While analysing the problem and listing down the points they can argue, connect your examples to the points you want to address. This will help the readers to understand their argument and where they are supporting.
The flow of argument should be easy for a reader to follow and not having points jumping all over the essay. It is similar to writing a good A level literature review.
A good example taken from 2019 A levels GP essay papers “Should both parents take equal responsibility for raising their children?”
Students may argue the pros and cons of having both parents taking equal responsibility for raising their children and missed out the opportunity of having an in-depth discussion on how it will impact on the children if it is one-sided parenting.
Rushing through the ending
Finally, it is important to tell students to avoid rushing their answers so they could get to concluding the entire essay.
This is a common problem for students who are uncertain about their answers or think their answers are already too long and they should have concluded the essay.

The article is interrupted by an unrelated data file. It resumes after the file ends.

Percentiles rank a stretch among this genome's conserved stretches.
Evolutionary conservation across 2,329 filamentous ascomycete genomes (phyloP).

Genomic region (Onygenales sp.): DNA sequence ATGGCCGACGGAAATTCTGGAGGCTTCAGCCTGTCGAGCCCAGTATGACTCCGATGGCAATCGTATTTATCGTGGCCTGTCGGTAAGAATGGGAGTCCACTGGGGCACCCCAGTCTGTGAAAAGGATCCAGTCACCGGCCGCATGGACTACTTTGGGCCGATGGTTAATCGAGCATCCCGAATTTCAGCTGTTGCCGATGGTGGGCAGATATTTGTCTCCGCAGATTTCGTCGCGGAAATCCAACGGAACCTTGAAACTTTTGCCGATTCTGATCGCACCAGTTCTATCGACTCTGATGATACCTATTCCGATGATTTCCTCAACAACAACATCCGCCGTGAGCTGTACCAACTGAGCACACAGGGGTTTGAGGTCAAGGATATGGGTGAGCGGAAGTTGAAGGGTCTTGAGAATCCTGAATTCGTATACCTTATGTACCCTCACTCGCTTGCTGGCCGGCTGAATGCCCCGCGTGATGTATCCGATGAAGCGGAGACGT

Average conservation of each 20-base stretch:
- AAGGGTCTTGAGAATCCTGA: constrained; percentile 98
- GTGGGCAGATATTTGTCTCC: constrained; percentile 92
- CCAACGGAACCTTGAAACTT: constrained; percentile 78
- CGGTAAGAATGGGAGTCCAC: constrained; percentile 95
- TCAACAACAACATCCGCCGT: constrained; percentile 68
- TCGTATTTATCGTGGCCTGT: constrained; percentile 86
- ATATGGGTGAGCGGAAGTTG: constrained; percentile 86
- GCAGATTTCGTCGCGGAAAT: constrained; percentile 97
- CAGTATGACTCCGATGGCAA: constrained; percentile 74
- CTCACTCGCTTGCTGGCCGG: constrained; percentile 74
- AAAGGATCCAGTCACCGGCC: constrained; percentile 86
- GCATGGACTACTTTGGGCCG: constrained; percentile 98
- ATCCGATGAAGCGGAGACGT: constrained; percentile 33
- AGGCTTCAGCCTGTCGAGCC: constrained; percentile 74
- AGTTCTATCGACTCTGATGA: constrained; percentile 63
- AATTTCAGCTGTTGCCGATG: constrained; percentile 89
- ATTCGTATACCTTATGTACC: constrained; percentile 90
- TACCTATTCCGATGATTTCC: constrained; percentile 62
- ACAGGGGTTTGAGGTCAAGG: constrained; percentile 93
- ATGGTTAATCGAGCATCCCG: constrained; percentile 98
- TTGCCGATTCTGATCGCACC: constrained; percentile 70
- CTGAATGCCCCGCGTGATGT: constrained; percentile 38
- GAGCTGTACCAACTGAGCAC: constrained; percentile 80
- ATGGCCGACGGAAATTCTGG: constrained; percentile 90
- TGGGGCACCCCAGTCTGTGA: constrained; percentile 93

Some may even have conclusions which may leave the reader hanging because it sounds like the essay isn’t finished yet or it is talking about something else entirely.
To avoid this, you need to allocate enough time to reread what you have wrote and then ask yourself to sum up the entire essay in less than three sentences.
Exposing yourself to global issues like using Ted Talks is a good starting point in understanding the arguments on both sides. Look at how each topic is carefully dissect and how each example is described and linked to the main question.You may not get it immediately but keep in mind of the 6 mistakes and take care to avoid them. The key to a perfect argumentative essay is to practice, practice and practice. Or, get help.